Conversational advertising is a powerful tool in modern marketing that enhances the user experience and helps brands get more sales conversions online.
Learn how to incorporate conversational marketing online by using the tools and techniques of the most advanced technological enterprises. And how to plan into a better conversational marketing approach.
Below, we’re covering things conversational marketing does so you can take advantage of this advanced strategy and increase your profits.
Conversational advertising refers to the use of chatbots to advertise and share information about a product. It means utilizing all the communications leading up to sales to have meaningful conversations advertising a product or service.
Conversational advertising describes the way buyers navigate a brand’s marketing and sales funnels along their customer journey using real-time interactions and consumer engagement.
More commonly conversational marketing refers to both live and automated chat tools embedded into a website that website visitors can use to ask questions and learn more about the brand and their products or services to enhance the customer experience.
Quality, helpful conversations within the sales process tick all of the following boxes:
- They provide real value to the consumer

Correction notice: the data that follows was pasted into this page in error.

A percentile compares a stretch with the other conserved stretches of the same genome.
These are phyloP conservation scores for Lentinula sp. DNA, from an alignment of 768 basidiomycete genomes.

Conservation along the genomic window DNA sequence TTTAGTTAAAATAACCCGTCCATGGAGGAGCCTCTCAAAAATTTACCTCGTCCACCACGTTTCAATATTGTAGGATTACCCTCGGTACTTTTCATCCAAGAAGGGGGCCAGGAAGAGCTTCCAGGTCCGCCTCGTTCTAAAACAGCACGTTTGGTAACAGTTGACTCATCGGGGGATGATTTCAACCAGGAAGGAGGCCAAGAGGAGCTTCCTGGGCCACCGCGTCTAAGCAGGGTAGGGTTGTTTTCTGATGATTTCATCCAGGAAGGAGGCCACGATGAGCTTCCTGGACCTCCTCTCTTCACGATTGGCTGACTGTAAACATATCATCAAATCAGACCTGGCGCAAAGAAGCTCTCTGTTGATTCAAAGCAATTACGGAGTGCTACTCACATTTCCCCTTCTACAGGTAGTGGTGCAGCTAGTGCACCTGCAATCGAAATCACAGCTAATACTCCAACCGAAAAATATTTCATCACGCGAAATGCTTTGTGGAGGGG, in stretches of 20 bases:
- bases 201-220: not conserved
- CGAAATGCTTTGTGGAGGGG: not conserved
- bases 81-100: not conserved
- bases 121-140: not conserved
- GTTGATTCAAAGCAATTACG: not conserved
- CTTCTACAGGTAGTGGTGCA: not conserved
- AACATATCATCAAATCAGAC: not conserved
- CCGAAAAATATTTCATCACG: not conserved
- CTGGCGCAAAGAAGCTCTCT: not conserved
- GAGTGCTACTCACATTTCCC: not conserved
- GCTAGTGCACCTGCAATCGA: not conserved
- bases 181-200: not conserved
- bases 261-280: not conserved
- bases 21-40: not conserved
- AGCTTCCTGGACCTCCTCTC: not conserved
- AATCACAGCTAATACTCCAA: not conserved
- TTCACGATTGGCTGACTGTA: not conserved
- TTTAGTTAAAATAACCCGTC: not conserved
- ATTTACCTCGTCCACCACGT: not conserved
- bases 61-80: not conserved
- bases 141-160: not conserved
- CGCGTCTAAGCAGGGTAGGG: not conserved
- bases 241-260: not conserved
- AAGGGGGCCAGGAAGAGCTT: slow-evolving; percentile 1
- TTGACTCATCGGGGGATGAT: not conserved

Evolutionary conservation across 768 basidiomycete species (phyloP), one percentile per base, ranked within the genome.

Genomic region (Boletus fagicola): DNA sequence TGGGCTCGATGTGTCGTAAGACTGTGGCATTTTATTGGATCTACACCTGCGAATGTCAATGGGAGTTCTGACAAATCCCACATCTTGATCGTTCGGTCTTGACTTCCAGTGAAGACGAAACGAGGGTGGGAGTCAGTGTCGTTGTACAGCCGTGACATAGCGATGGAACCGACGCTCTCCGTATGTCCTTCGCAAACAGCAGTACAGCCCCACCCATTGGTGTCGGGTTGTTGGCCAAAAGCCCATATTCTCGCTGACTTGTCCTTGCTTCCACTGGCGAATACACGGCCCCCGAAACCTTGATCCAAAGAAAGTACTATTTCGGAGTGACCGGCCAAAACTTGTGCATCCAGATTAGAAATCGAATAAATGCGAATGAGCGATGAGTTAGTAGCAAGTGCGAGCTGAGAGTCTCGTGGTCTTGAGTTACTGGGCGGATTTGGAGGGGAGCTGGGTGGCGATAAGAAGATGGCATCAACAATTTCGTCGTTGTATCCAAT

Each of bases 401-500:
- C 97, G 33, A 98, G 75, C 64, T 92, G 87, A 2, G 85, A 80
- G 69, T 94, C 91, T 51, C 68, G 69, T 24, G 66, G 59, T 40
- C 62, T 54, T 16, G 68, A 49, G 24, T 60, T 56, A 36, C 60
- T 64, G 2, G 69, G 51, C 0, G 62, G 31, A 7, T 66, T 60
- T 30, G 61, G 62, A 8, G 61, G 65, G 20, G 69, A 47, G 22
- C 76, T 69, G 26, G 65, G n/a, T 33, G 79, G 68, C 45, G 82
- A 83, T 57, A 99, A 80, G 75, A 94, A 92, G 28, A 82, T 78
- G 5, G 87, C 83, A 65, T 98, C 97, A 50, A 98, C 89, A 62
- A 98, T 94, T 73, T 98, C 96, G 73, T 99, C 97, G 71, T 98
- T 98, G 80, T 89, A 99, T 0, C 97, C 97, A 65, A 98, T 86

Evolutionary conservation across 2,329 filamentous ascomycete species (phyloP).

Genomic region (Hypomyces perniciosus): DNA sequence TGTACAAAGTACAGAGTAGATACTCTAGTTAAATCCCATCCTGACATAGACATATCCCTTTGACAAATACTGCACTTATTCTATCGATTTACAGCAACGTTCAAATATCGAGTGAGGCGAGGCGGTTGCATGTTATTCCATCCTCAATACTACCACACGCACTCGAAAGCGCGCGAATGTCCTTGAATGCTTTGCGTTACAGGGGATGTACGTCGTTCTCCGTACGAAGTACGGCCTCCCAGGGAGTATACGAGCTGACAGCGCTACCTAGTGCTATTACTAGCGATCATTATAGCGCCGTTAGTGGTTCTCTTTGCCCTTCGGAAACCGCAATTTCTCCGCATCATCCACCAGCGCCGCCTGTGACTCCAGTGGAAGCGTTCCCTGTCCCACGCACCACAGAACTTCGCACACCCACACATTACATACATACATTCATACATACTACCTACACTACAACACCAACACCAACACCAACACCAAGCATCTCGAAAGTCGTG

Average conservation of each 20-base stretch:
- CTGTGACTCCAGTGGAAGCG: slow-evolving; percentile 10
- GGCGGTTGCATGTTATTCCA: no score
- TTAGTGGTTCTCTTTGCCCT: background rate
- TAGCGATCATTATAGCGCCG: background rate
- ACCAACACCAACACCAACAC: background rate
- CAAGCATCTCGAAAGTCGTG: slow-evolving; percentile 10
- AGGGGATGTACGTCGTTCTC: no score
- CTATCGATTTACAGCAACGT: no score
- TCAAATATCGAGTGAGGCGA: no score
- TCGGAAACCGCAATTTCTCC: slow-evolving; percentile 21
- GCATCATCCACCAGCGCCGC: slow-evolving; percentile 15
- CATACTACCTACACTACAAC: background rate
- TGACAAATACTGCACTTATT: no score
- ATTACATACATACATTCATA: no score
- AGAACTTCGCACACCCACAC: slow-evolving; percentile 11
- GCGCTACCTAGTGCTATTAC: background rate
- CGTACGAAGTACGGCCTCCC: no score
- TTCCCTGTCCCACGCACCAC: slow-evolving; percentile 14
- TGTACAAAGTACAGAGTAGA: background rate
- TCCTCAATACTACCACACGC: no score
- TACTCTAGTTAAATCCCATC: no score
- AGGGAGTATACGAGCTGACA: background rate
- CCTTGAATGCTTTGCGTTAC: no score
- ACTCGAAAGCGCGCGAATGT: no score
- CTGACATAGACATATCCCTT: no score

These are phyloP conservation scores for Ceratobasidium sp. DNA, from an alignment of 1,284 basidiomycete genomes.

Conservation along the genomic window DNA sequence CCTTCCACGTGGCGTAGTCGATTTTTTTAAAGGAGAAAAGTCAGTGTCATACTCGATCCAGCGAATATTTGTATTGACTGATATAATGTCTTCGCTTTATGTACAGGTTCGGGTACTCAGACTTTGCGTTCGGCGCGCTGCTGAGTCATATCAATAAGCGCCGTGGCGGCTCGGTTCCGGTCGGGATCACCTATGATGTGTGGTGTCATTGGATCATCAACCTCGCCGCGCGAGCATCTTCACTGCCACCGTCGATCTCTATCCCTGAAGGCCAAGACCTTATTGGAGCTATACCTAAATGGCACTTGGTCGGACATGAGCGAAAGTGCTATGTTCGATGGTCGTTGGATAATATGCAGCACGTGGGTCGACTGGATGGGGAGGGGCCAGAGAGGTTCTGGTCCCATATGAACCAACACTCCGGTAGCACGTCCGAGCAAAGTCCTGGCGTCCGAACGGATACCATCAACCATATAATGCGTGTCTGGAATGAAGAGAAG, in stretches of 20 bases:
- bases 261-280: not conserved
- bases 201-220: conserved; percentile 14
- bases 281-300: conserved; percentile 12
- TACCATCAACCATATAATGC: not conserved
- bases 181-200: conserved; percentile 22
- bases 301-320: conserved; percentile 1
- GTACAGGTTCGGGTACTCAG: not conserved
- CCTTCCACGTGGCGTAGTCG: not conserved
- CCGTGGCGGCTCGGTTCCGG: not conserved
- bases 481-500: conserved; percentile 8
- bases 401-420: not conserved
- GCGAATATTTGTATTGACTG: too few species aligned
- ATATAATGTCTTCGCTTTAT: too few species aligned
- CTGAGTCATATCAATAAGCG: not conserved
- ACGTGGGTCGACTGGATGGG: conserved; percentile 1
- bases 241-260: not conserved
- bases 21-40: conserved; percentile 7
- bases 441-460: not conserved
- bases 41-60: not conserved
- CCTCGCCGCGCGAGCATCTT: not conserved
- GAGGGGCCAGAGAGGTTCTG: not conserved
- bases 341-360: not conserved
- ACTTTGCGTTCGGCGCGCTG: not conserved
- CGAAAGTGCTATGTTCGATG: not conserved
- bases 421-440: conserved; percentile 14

- They are not disruptive of the consumer’s daily life or routines
- They are respectful of both the consumer’s attention and their time
This is the basic framework by which conversational advertising functions. It provides value within a short amount of time in an engaging way that doesn’t disrupt the equilibrium of the consumer’s life.
Over time, both live sales reps and automated chatbots build relationships to create genuine experiences with consumers and buyers, making the buying process a whole lot easier.
Chatbots use targeted messaging and meaningful conversation to encourage qualified leads to connect with you when they arrive at your site. Kissing goodbye to endless waiting days and capturing forms customers used to fill.
Making it easier for your customers to engage with your business will improve your customer relationship and cause more leads quickly.
Typically, a conversational marketing strategy in a business setting has two methods to choose from. The most common types of conversational marketing examples you’ll see employed by brands today include:
- Live sales agents – A sales team may spend time on the website having unique conversations with website visitors using conversation marketing over messaging apps to enhance customer engagement as well as boost conversions with targeted messages.
- Automated conversations – Automated chatbots can send conversational display ads to website visitors through a messaging tool like Facebook messenger, a chat plugin on the website, or a mobile app using natural language processing and artificial intelligence to create personalized customer interactions.